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Here's how Sound Transit is responding to drug use on public transportation

To increase overall safety and security, Sound Transit and King County Metro are hiring more security personnel.

SEATTLE — So far this year, 87 people have died from fentanyl overdoses in King County alone, according to county data. 

Now, as the epidemic continues, there is a new push by transportation officials to keep public transit spaces a drug-free zone.

Sound Transit recently hired more security guards, according to spokesman John Gallagher.

The organization is relying on passengers to report instances of drug use so the guards can respond.

"We encourage everyone who is seeing something, to say something," Gallagher said. "Call Sound Transit Security. Numbers are on the train. You can see it. We've encouraged people to do that. If they feel it's a really, very threatening situation, of course, they should contact 911.”

Light rail service was delayed earlier this month when somebody smoked fentanyl on the train.

“An operator requested medical assistance because there was somebody who was smoking fentanyl outside the operator’s cab,” Gallagher said.

To increase overall safety and security, Gallagher said the board hired more security in last month’s meeting.

“We recently signed contracts with four new security firms,” Gallagher said.

Prior, they had only worked with one firm, he said.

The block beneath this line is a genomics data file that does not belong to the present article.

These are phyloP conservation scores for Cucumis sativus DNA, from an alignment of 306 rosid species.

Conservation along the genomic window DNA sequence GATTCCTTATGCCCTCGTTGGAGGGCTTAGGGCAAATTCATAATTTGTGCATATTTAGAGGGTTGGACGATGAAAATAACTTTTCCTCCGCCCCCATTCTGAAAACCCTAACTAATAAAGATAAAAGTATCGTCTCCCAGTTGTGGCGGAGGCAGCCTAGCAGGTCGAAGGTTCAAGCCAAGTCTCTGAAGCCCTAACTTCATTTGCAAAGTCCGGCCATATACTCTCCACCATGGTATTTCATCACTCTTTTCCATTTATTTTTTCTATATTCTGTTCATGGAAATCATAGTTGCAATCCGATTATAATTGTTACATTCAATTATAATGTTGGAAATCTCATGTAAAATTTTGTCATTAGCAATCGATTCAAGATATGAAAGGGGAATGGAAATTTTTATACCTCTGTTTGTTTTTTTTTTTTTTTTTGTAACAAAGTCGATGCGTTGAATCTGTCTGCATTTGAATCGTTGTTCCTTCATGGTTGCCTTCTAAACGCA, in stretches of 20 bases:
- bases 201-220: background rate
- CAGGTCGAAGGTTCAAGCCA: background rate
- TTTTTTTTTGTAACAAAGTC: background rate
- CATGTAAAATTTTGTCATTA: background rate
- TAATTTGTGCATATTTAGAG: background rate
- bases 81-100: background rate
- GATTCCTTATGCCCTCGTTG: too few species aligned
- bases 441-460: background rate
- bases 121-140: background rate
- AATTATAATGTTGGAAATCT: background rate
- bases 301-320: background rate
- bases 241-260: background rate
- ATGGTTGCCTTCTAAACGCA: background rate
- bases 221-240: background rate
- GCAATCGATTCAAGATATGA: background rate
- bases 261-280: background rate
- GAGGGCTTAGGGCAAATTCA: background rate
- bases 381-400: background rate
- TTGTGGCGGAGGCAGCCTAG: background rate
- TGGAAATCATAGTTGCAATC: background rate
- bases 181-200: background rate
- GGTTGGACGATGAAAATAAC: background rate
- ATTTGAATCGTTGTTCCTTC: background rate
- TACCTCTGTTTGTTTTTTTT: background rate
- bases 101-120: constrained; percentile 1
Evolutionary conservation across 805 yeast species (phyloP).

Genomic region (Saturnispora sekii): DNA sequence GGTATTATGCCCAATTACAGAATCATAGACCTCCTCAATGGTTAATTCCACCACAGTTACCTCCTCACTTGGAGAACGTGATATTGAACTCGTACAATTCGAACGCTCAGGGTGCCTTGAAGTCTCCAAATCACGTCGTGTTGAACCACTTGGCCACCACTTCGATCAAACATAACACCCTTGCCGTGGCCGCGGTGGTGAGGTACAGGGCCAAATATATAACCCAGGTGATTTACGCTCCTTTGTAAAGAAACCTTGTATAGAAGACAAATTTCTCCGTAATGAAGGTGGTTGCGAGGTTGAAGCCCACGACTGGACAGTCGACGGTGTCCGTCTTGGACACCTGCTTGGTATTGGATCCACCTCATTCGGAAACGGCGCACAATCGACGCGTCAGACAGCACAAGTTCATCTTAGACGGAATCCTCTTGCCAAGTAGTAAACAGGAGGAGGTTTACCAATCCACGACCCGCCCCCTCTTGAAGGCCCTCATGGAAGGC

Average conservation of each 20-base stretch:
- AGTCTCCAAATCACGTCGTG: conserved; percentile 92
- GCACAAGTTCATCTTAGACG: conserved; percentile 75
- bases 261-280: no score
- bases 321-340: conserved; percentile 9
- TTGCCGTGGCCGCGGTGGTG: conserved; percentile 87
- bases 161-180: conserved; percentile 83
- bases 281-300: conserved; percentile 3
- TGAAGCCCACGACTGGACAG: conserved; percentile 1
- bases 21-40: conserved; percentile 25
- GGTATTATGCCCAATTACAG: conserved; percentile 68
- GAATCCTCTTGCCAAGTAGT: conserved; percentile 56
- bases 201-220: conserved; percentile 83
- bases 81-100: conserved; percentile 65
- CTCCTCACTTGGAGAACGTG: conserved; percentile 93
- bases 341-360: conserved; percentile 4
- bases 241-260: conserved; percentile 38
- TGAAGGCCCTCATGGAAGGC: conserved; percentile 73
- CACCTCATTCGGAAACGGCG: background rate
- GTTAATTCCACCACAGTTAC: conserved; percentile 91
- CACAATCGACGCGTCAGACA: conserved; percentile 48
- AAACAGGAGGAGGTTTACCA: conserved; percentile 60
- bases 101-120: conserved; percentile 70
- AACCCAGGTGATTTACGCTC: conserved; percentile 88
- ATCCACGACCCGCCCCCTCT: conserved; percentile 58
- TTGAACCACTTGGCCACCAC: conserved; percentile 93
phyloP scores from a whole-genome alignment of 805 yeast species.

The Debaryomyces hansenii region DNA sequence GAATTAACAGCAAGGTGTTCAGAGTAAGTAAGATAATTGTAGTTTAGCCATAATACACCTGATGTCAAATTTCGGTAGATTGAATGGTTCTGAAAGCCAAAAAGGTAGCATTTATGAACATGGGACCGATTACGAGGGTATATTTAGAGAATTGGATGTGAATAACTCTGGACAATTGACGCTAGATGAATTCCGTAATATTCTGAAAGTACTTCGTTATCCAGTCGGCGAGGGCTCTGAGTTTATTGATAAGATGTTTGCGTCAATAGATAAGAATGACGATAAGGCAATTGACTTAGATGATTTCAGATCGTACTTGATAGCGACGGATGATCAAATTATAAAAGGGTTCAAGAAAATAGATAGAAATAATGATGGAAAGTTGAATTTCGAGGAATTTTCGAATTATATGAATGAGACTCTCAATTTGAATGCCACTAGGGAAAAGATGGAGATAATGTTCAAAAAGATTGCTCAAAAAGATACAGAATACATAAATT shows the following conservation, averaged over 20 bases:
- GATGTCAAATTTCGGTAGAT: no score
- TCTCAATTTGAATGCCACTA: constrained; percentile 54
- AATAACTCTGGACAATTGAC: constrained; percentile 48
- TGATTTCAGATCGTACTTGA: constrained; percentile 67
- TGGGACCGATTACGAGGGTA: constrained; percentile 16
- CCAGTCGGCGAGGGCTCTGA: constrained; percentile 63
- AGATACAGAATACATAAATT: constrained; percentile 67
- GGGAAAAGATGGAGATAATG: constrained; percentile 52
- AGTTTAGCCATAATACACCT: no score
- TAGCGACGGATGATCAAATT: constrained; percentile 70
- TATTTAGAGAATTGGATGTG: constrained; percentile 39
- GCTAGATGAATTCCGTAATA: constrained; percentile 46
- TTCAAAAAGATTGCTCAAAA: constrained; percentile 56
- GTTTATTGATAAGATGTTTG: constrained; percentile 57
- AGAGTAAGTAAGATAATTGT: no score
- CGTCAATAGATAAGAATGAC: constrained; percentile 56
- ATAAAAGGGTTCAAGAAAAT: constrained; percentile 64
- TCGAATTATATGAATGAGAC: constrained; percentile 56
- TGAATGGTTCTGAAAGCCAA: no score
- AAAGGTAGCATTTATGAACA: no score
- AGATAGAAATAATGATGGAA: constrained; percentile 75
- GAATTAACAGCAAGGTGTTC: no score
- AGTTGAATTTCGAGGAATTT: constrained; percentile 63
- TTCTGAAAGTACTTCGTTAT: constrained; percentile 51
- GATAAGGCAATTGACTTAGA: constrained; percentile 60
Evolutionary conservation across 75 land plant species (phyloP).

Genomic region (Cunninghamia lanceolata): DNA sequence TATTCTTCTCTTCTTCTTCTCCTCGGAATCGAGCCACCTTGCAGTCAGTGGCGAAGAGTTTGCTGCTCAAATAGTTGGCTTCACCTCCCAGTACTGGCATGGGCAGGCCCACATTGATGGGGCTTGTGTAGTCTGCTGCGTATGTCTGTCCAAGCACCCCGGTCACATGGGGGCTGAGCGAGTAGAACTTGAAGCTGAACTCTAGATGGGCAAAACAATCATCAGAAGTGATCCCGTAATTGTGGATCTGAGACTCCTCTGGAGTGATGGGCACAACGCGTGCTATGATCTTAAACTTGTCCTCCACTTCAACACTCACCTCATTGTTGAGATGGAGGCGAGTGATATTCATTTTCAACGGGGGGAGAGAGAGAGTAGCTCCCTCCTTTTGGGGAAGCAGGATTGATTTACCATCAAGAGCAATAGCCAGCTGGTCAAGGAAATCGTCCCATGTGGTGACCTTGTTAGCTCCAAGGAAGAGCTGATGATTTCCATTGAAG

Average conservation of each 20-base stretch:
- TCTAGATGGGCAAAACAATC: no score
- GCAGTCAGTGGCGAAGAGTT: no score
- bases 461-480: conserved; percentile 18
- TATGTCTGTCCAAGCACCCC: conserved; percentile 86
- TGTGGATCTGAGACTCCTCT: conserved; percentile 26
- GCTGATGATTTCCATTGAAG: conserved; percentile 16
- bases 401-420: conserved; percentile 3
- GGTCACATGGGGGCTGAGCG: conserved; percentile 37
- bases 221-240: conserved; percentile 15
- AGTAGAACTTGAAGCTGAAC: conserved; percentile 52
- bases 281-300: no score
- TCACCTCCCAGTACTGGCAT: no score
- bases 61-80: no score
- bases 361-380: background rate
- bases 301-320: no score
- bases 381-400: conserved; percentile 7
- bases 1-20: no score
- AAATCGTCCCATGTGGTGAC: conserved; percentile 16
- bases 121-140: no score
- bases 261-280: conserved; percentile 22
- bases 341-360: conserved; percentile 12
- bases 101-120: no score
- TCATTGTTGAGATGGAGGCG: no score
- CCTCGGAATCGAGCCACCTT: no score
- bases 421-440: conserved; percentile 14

“If something is happening on our trains, we would really like to know about it,” Gallagher said.

Drug use on the light rail is against the code of conduct law in Washington state.

That is why Sound Transit is cracking down on unlawful behavior, like drug use on the light rail. Here's how it works: a passenger complains by texting or calling Sound Transit's emergency number at (206) 398-5268. Then, "security personnel should meet the train at the next stop,” Gallagher said.

At that point, the guards will ask them to leave and violators could face a misdemeanor charge for breaking the code of conduct.

KING 5 spoke with light rail passengers Tuesday to hear their thoughts on the matter.

When it comes to security guards, one passenger said he believes less is more.

“I don’t like security," said Cat, a rail passenger who preferred not to share his last name. "Makes me feel uneasy."

Another passenger, military veteran Mike Anderson, said he feels the money would be better spent to combat drug use by securing stations to only those who pay, or creating “fare barriers,” in his words.

"Every day, I get off the light rail at Capitol Hill station, get off the elevator at the Cal Anderson side, and I'm one of like six people that tap,” Anderson said.

But another passenger said she welcomes the idea of more security guards.

“I have heard a lot on the news about, you know, like fentanyl use on like the trains and people passing out," Joelle said. "You know, I've seen that and I feel like it's really unsafe. That’s, like, not something you want to see when you're going on the Link at all.”

The bus system is actively hiring more security guards, too. King County Metro confirmed Tuesday they currently have 85 security personnel and hope to reach a total of 140.

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